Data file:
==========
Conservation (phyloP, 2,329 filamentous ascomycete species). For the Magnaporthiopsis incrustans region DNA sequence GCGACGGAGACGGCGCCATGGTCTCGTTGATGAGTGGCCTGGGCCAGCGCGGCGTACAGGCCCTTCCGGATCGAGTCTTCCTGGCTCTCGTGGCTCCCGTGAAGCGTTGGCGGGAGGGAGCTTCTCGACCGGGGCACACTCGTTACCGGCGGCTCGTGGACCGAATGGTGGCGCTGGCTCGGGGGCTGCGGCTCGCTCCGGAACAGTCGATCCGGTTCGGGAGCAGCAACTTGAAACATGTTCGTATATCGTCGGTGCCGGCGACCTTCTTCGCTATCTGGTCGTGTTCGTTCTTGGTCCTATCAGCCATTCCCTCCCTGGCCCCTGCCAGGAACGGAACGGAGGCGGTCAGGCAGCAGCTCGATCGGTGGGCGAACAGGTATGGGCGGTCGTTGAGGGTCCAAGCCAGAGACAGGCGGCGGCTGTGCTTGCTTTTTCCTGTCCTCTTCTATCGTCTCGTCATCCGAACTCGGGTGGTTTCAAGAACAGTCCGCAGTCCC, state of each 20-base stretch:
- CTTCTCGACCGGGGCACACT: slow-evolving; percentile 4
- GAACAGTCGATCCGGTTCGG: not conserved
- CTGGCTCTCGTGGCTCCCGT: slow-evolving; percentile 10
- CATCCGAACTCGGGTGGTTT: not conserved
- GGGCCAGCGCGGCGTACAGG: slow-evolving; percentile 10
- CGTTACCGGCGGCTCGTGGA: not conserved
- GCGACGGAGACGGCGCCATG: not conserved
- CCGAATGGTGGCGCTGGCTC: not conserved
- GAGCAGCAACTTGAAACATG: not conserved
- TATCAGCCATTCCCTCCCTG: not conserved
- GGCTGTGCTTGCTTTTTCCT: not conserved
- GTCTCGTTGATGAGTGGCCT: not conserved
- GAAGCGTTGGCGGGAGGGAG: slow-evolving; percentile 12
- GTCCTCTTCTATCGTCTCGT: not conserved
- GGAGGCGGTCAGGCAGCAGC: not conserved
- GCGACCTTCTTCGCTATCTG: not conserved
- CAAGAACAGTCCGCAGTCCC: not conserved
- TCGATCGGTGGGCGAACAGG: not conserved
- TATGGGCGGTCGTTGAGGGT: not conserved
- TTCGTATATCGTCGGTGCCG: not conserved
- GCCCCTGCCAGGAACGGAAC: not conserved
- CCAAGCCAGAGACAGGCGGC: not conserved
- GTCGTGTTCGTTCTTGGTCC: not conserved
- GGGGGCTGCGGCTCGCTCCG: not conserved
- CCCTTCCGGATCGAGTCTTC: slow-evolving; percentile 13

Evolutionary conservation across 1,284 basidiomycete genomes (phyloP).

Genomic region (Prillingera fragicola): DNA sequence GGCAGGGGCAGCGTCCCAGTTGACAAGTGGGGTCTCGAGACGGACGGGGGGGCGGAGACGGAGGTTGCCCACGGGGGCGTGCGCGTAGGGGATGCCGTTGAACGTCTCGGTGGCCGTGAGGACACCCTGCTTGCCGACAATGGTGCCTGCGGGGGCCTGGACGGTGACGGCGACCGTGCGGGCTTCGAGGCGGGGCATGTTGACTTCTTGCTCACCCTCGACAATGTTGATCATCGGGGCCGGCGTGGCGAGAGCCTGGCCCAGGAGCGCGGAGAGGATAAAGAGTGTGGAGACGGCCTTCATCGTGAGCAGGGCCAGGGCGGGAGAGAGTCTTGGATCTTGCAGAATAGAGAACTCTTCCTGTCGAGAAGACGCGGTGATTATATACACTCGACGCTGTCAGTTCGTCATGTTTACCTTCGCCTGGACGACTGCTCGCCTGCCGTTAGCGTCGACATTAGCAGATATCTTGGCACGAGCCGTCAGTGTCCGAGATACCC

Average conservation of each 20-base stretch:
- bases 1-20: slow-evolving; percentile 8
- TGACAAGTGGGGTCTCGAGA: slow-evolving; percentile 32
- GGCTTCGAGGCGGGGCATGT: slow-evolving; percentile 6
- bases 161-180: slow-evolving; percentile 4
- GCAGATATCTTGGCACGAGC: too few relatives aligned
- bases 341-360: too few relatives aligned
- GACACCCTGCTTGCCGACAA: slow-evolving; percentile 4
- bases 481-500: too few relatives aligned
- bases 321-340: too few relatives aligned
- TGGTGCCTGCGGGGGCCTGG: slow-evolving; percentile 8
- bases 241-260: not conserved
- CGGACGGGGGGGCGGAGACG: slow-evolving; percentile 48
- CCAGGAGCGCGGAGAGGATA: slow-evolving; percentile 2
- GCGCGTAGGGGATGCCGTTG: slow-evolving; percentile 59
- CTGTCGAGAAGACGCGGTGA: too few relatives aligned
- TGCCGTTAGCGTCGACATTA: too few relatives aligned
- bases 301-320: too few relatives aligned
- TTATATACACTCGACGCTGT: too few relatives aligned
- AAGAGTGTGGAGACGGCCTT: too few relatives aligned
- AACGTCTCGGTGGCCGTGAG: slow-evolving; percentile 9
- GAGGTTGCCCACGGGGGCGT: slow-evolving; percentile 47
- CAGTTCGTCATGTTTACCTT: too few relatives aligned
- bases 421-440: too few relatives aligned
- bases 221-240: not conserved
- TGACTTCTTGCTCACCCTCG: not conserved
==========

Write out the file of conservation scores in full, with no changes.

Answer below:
Conservation (phyloP, 2,329 filamentous ascomycete species). For the Magnaporthiopsis incrustans region DNA sequence GCGACGGAGACGGCGCCATGGTCTCGTTGATGAGTGGCCTGGGCCAGCGCGGCGTACAGGCCCTTCCGGATCGAGTCTTCCTGGCTCTCGTGGCTCCCGTGAAGCGTTGGCGGGAGGGAGCTTCTCGACCGGGGCACACTCGTTACCGGCGGCTCGTGGACCGAATGGTGGCGCTGGCTCGGGGGCTGCGGCTCGCTCCGGAACAGTCGATCCGGTTCGGGAGCAGCAACTTGAAACATGTTCGTATATCGTCGGTGCCGGCGACCTTCTTCGCTATCTGGTCGTGTTCGTTCTTGGTCCTATCAGCCATTCCCTCCCTGGCCCCTGCCAGGAACGGAACGGAGGCGGTCAGGCAGCAGCTCGATCGGTGGGCGAACAGGTATGGGCGGTCGTTGAGGGTCCAAGCCAGAGACAGGCGGCGGCTGTGCTTGCTTTTTCCTGTCCTCTTCTATCGTCTCGTCATCCGAACTCGGGTGGTTTCAAGAACAGTCCGCAGTCCC, state of each 20-base stretch:
- CTTCTCGACCGGGGCACACT: slow-evolving; percentile 4
- GAACAGTCGATCCGGTTCGG: not conserved
- CTGGCTCTCGTGGCTCCCGT: slow-evolving; percentile 10
- CATCCGAACTCGGGTGGTTT: not conserved
- GGGCCAGCGCGGCGTACAGG: slow-evolving; percentile 10
- CGTTACCGGCGGCTCGTGGA: not conserved
- GCGACGGAGACGGCGCCATG: not conserved
- CCGAATGGTGGCGCTGGCTC: not conserved
- GAGCAGCAACTTGAAACATG: not conserved
- TATCAGCCATTCCCTCCCTG: not conserved
- GGCTGTGCTTGCTTTTTCCT: not conserved
- GTCTCGTTGATGAGTGGCCT: not conserved
- GAAGCGTTGGCGGGAGGGAG: slow-evolving; percentile 12
- GTCCTCTTCTATCGTCTCGT: not conserved
- GGAGGCGGTCAGGCAGCAGC: not conserved
- GCGACCTTCTTCGCTATCTG: not conserved
- CAAGAACAGTCCGCAGTCCC: not conserved
- TCGATCGGTGGGCGAACAGG: not conserved
- TATGGGCGGTCGTTGAGGGT: not conserved
- TTCGTATATCGTCGGTGCCG: not conserved
- GCCCCTGCCAGGAACGGAAC: not conserved
- CCAAGCCAGAGACAGGCGGC: not conserved
- GTCGTGTTCGTTCTTGGTCC: not conserved
- GGGGGCTGCGGCTCGCTCCG: not conserved
- CCCTTCCGGATCGAGTCTTC: slow-evolving; percentile 13

Evolutionary conservation across 1,284 basidiomycete genomes (phyloP).

Genomic region (Prillingera fragicola): DNA sequence GGCAGGGGCAGCGTCCCAGTTGACAAGTGGGGTCTCGAGACGGACGGGGGGGCGGAGACGGAGGTTGCCCACGGGGGCGTGCGCGTAGGGGATGCCGTTGAACGTCTCGGTGGCCGTGAGGACACCCTGCTTGCCGACAATGGTGCCTGCGGGGGCCTGGACGGTGACGGCGACCGTGCGGGCTTCGAGGCGGGGCATGTTGACTTCTTGCTCACCCTCGACAATGTTGATCATCGGGGCCGGCGTGGCGAGAGCCTGGCCCAGGAGCGCGGAGAGGATAAAGAGTGTGGAGACGGCCTTCATCGTGAGCAGGGCCAGGGCGGGAGAGAGTCTTGGATCTTGCAGAATAGAGAACTCTTCCTGTCGAGAAGACGCGGTGATTATATACACTCGACGCTGTCAGTTCGTCATGTTTACCTTCGCCTGGACGACTGCTCGCCTGCCGTTAGCGTCGACATTAGCAGATATCTTGGCACGAGCCGTCAGTGTCCGAGATACCC

Average conservation of each 20-base stretch:
- bases 1-20: slow-evolving; percentile 8
- TGACAAGTGGGGTCTCGAGA: slow-evolving; percentile 32
- GGCTTCGAGGCGGGGCATGT: slow-evolving; percentile 6
- bases 161-180: slow-evolving; percentile 4
- GCAGATATCTTGGCACGAGC: too few relatives aligned
- bases 341-360: too few relatives aligned
- GACACCCTGCTTGCCGACAA: slow-evolving; percentile 4
- bases 481-500: too few relatives aligned
- bases 321-340: too few relatives aligned
- TGGTGCCTGCGGGGGCCTGG: slow-evolving; percentile 8
- bases 241-260: not conserved
- CGGACGGGGGGGCGGAGACG: slow-evolving; percentile 48
- CCAGGAGCGCGGAGAGGATA: slow-evolving; percentile 2
- GCGCGTAGGGGATGCCGTTG: slow-evolving; percentile 59
- CTGTCGAGAAGACGCGGTGA: too few relatives aligned
- TGCCGTTAGCGTCGACATTA: too few relatives aligned
- bases 301-320: too few relatives aligned
- TTATATACACTCGACGCTGT: too few relatives aligned
- AAGAGTGTGGAGACGGCCTT: too few relatives aligned
- AACGTCTCGGTGGCCGTGAG: slow-evolving; percentile 9
- GAGGTTGCCCACGGGGGCGT: slow-evolving; percentile 47
- CAGTTCGTCATGTTTACCTT: too few relatives aligned
- bases 421-440: too few relatives aligned
- bases 221-240: not conserved
- TGACTTCTTGCTCACCCTCG: not conserved